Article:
Your veterinarian’s plan depends on the penetrating object’s location. That’s why it is so, so important to leave the hoof alone until your veterinarian arrives.
“For a simple puncture, with no evidence of synovial involvement, my treatment is very similar to treatment of a hoof abscess,” says Lombardi. “After pulling the nail, I’ll have the owner soak the foot in Epsom salts and water for several days. I have them keep the foot bandaged and the horse in a clean and dry environment.”
Because horses are likely to encounter Clostridium tetani bacteria in their environment, your veterinarian might recommend a tetanus booster if your horse isn’t current on this core vaccination. Bacterial neurotoxins cause a progressive and severe condition, resulting in a neurologic gait, third eyelid protrusion, inability to chew, and hyperexcitability to stimuli. Advanced cases can result in respiratory distress, seizures, and death. It’s always easier to prevent tetanus than treat it.
Your veterinarian might prescribe non-steroidal anti-inflammatory drugs, such as phenylbutazone and flunixin meglumine, to alleviate the horse’s pain. These drugs work to reduce inflammation in the hoof caused by the penetrating wound and are very effective at making these horses more comfortable.
Depending on the case, your vet might also administer antibiotics either systemically or via regional limb perfusion.
“For cases where no synovial structures are involved, those horses recover quickly and fully,” says Lombardi. However, cases involving synovial structures need aggressive and urgent care, oftentimes at a specialty clinic. Early referral can give these horses the best prognoses.
Your horse stepped a nail, you didn’t pull it, and your veterinarian was able to come out right away. Radiographs revealed the nail penetrated the navicular bursa, and your veterinarian suggested referral. D. Michael Davis, DVM, MS, owner of New England Equine Medical and Surgical Center, in Dover, New Hampshire, explains what happens with these cases at a referral hospital.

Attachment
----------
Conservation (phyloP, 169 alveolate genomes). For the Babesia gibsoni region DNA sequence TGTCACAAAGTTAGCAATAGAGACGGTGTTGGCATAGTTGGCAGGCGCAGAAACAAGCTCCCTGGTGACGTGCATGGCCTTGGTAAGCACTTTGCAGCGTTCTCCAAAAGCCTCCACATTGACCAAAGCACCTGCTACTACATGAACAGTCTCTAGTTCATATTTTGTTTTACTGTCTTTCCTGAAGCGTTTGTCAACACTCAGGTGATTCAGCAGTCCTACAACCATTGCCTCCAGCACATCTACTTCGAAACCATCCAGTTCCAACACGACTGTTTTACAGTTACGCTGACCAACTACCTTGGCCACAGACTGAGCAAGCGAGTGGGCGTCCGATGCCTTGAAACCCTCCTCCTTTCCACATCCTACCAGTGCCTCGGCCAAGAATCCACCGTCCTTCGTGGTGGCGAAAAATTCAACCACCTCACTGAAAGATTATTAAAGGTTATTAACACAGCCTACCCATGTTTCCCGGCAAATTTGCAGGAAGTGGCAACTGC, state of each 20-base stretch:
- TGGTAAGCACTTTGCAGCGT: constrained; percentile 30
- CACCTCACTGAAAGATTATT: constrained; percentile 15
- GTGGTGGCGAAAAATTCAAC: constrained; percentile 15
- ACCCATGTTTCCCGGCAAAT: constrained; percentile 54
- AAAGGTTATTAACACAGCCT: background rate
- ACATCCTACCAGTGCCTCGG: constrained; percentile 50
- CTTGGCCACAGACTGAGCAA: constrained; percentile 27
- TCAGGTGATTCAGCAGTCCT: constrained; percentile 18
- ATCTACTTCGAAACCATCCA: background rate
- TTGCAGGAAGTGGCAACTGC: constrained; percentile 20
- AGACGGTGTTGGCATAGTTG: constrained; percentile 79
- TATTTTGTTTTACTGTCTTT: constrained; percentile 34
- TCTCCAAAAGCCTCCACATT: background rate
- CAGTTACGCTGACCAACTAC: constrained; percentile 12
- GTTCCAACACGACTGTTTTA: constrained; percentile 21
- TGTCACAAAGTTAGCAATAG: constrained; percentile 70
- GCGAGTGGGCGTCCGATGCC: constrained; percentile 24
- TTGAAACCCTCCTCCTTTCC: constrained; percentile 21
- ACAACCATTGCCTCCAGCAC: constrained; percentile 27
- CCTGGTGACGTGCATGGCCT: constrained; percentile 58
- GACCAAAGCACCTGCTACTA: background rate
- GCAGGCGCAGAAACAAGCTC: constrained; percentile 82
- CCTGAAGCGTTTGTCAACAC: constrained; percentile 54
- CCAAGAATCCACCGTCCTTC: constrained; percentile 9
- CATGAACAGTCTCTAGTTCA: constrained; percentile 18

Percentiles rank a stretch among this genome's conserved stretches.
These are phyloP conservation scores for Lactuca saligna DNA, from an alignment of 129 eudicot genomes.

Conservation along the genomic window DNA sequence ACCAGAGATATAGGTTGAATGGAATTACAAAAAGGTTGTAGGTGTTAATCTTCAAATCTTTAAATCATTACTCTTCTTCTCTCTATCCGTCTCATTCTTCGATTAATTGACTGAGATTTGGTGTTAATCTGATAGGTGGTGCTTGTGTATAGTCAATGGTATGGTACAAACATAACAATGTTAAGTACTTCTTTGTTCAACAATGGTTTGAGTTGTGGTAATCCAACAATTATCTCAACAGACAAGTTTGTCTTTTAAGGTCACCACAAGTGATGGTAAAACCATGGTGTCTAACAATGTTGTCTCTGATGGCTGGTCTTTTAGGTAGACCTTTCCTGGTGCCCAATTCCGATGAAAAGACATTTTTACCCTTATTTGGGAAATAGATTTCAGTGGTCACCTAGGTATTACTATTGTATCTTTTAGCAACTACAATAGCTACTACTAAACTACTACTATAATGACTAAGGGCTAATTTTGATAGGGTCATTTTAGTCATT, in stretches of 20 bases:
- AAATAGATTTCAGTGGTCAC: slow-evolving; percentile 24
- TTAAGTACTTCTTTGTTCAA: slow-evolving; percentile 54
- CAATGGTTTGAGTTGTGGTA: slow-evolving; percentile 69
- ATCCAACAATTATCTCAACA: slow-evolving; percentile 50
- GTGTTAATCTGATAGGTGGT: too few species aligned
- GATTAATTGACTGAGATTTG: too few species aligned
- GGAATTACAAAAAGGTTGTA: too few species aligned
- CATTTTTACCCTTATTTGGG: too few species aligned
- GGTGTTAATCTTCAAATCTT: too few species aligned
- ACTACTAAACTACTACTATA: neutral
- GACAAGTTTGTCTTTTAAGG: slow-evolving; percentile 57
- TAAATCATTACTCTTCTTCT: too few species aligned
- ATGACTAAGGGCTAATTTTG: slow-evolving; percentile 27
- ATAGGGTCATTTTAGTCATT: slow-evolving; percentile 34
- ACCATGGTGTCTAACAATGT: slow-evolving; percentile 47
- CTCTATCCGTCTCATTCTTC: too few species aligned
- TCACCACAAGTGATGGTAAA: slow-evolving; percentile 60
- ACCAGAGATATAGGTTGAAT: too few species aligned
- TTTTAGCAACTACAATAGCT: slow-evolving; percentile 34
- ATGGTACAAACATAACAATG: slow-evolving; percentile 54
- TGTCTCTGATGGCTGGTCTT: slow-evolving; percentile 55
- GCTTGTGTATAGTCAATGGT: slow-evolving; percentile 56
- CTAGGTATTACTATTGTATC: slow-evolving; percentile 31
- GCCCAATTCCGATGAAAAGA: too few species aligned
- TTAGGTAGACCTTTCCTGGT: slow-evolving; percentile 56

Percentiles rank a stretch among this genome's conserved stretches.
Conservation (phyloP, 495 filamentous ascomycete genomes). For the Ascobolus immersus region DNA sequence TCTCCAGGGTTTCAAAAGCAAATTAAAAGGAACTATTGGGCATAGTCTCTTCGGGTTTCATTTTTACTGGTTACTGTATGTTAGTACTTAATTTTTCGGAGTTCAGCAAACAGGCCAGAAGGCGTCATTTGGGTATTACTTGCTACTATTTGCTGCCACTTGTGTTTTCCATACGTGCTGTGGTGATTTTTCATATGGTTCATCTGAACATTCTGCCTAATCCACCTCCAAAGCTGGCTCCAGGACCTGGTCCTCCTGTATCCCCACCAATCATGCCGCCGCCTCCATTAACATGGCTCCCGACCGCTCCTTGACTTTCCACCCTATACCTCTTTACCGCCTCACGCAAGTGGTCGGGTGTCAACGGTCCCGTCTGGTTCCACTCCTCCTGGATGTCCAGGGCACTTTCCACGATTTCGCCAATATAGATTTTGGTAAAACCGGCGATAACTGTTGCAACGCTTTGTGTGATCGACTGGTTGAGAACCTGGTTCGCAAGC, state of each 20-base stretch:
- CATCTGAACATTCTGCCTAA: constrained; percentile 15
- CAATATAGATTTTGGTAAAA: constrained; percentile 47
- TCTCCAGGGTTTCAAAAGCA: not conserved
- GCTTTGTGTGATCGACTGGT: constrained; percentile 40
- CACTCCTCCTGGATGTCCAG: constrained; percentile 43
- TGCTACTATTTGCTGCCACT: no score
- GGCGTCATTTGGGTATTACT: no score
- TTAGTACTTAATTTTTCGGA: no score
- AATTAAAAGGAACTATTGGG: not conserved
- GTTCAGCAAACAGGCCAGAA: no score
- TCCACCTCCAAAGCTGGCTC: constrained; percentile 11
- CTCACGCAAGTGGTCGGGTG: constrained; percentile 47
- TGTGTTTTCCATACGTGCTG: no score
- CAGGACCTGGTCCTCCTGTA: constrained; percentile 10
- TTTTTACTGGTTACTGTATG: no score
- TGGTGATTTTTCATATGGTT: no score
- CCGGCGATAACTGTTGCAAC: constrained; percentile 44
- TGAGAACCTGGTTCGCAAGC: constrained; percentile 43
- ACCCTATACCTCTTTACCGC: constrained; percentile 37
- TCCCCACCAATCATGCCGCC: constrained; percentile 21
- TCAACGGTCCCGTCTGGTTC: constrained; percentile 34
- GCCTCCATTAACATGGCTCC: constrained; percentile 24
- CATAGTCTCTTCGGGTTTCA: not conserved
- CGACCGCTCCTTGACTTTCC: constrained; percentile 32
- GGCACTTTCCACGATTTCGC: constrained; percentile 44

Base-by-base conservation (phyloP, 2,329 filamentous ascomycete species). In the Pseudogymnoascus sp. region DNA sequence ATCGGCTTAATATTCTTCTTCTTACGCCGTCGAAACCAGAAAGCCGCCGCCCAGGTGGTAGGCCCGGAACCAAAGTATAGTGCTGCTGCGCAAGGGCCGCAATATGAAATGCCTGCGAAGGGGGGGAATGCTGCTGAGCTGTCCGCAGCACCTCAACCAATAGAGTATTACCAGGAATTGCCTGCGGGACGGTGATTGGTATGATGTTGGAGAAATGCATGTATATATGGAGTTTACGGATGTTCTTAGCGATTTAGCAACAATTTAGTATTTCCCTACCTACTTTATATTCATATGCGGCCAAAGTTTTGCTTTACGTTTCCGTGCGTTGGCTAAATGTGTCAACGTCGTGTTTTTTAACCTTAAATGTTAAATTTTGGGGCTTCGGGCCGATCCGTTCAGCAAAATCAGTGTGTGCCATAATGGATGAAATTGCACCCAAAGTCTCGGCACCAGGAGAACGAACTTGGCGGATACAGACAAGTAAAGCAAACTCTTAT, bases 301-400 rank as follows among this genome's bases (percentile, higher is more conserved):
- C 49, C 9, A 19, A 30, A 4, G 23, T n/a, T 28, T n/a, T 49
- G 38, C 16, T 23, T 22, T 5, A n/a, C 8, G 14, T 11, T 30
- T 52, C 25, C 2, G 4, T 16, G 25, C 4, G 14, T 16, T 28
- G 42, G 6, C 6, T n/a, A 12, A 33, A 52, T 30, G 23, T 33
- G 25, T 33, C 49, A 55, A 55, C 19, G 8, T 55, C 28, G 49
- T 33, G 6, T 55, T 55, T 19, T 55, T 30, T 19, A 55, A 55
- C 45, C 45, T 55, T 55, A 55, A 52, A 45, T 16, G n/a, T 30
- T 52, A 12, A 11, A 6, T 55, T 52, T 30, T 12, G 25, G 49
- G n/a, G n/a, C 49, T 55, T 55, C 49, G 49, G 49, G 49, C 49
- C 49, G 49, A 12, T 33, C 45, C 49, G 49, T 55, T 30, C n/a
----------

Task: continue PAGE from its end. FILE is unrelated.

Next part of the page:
“The goals are to explore the puncture wound or draining tract to its depth, most often creating an opening to allow better drainage,” says Davis. “If it’s known that a synovial structure is involved in the puncture or the tract leads to a synovial structure, then a plan should be made to lavage that space as well as open the puncture/draining tract.”
The purpose of the wound lavage is to clear the tract of bacteria to reduce the risk of infection. “This could be via needle through-and-through lavage or could be via arthroscopy and debridement, all depending on the severity and time to treatment.” Arthroscopy is a surgical procedure that involves lavage and debridement under general anesthesia through small incisions in the skin overlying the affected synovial structure. Vets typically reserve it for very severe puncture wounds.
Challenging cases might benefit from further imaging. Computed tomography, better known as CT scans, can be incredibly useful. “CT is far and away the most helpful to appreciate the 3D perspective of a penetrating wound or tract, as well as the potential ramifications it has on tissue (e.g., bony lysis, or destruction),” says Davis. “It can be extremely beneficial in (planning treatment for) long-term or difficult-to-resolve cases.”
Penetrating puncture wounds are never guarantees. While most can result in a simple subsolar abscess, those involving synovial structures can result in crippling osteoarthritic changes or even death.
Time is not on your side. “There is no doubt that any synovial structure infectious process is an emergency that calls for prompt action to drain, lavage, and debride,” says Davis. “More aggressive techniques (surgical vs. nonsurgical lavage) employed earlier than later can make a difference in overall case progression and prognosis.”
If ever confronted with a penetrating object into your horse’s hoof, it is an emergency. It cannot wait until the next morning. And do not pull the nail. Call your vet immediately for assessment and treatment. Your horse’s soundness—even his life—could very well depend on it.